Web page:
The Fundamental Trade-Off Between Scalability and Decentralization And Why I’m Focused On Bitcoin
A core principle in Bitcoin is that every participant keeps a copy of the ledger and is able to verify every change made to that ledger. Without this we must trust someone else.
Decentralization is not a binary value but more of a sliding scale. It’s closely related to the number of participants in a system that can keep a copy of the ledger and are able to verify it. More participants, more decentralization. Less participants, less decentralization.
Like decentralization, scalability is also not a binary value. In monetary systems like Bitcoin, most people refer to scalability in terms of the number of transactions it can handle per time period. The more transactions it can process per second, the more scalable the system.
So why the trade-off? Why does making a system more scalable often result in centralization? Why does making it less scalable make something more decentralized? It’s not exactly so cut and dry because there are different ways to achieve scaling.
We need to revisit the first tweet to really understand the problem. If every participant needs to keep a copy of the ledger and verify all changes made to the ledger then it means there is some baseline amount of storage, cpu, and bandwidth required to be a participant.
Storage is needed to keep a copy of the ever-growing ledger. Bandwidth is needed to receive all the ledger updates. Cpu is needed to verify the updates are valid. Therefore, the larger the ledger and the more updates made to it mean more resources are required to participate.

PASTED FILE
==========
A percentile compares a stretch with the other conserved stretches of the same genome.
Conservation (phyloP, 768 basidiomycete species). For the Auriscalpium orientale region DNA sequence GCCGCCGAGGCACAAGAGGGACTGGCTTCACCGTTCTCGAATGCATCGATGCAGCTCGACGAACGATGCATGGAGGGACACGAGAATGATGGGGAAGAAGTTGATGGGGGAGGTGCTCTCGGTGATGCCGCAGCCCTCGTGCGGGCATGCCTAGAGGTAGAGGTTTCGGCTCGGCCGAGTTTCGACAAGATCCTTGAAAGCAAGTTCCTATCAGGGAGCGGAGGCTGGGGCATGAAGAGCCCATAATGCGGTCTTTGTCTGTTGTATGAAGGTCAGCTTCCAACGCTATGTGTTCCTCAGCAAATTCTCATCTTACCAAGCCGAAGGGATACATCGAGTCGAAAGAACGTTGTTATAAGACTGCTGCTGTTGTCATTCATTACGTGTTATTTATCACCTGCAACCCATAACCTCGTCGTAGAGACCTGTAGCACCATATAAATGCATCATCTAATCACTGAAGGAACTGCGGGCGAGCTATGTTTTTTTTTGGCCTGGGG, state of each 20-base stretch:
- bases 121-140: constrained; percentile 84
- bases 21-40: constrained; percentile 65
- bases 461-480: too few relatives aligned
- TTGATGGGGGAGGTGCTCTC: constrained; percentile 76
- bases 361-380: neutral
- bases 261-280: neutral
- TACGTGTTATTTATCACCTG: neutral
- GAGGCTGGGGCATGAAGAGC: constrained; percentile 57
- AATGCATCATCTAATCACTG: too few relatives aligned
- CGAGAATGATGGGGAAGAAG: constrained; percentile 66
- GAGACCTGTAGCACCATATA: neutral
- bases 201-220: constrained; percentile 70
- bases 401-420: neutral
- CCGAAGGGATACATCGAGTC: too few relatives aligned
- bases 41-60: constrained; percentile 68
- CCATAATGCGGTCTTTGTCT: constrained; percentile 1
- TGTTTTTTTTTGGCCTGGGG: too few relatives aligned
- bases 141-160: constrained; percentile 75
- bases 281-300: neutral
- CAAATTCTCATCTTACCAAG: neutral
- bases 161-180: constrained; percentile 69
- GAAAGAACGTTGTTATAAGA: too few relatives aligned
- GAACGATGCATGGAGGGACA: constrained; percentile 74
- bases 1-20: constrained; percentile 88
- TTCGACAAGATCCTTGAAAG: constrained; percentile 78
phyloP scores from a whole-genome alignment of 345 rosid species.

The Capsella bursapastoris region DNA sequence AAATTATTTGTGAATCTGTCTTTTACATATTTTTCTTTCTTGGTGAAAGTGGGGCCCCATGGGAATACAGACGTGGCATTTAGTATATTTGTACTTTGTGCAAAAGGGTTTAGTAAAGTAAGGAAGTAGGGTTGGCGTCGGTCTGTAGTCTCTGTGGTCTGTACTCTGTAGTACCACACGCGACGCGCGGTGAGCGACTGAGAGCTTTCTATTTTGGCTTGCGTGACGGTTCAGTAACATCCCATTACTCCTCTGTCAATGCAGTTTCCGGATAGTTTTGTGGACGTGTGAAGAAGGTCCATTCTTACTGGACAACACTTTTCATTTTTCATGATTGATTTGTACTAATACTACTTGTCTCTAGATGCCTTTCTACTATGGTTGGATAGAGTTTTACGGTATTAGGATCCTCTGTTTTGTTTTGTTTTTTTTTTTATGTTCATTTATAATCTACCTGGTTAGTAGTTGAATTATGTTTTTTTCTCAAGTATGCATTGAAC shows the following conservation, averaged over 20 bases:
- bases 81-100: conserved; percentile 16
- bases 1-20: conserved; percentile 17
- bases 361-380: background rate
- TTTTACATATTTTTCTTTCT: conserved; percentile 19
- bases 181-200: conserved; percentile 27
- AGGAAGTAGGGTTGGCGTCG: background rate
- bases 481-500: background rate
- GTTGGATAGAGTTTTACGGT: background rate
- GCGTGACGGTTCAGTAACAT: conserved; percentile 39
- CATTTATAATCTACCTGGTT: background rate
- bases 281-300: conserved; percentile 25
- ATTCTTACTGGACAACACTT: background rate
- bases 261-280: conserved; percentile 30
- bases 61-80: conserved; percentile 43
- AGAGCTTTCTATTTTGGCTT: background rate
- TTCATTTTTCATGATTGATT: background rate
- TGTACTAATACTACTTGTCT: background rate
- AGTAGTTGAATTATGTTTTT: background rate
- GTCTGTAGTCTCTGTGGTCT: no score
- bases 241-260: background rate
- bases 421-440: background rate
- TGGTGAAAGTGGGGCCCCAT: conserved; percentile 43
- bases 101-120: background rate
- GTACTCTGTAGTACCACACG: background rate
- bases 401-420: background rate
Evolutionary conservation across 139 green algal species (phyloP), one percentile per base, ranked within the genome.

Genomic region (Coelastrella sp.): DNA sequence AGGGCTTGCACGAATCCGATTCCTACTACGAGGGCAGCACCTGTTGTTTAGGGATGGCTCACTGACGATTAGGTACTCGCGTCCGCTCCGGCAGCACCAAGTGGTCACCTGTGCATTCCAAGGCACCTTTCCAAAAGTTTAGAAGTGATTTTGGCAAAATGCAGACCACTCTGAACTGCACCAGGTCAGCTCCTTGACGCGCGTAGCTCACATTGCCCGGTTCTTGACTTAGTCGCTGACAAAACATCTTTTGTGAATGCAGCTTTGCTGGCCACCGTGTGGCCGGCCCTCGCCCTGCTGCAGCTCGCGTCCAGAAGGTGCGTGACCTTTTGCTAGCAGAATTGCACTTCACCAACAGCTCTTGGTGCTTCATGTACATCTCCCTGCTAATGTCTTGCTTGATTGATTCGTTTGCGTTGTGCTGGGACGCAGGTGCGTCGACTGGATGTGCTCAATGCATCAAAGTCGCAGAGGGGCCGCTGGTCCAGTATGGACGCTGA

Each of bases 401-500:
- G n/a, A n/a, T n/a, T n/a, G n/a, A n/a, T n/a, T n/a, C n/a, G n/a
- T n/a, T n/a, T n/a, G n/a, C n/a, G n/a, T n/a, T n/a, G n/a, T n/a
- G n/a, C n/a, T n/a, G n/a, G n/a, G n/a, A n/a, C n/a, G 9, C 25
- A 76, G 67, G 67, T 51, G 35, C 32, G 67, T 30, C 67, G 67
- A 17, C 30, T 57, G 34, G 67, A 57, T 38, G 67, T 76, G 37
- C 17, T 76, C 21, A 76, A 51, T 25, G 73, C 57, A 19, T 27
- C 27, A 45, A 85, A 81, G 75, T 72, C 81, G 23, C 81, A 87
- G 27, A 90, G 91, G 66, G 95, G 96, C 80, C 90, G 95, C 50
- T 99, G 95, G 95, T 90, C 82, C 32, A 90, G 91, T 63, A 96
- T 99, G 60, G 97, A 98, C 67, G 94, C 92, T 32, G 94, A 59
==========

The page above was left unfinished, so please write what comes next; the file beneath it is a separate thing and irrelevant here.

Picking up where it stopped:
The more resources required to participate in a system translates to it being more expensive to participate. As the cost increases it excludes more and more people from being able to participate and reap the benefits of the system.
One way to scale is to simply increase the number of transactions that are allowed to be mined in each block. While this does increase overall throughput it also increases the amount of storage, bandwidth, and cpu required and thus the cost to participate in the network.
This is the fundamental trade-off between scalability and centralization. If your scaling solution requires more resources and thus more cost to its participants then fewer people will be able to participate. Fewer people participating means the system becomes more centralized
Bitcoin seeks scaling solutions that do not result in more resources being required to participate. This includes things like ledger update optimizations or minimizing the amount of duplicative tx information broadcast as part of block propagation.
This also includes solutions that move functionality to another layer. This is where the Lightning Network comes into play and why I am so excited about it. It removes the need for every update to be broadcast to and stored by every participant.
There are arguments to be made about how much decentralization is needed to maintain censorship resistance and that is another topic for another day. Bitcoin errors on the side of caution because we might only get one chance to get this right and don’t want to screw it up.
This post was created with Typeshare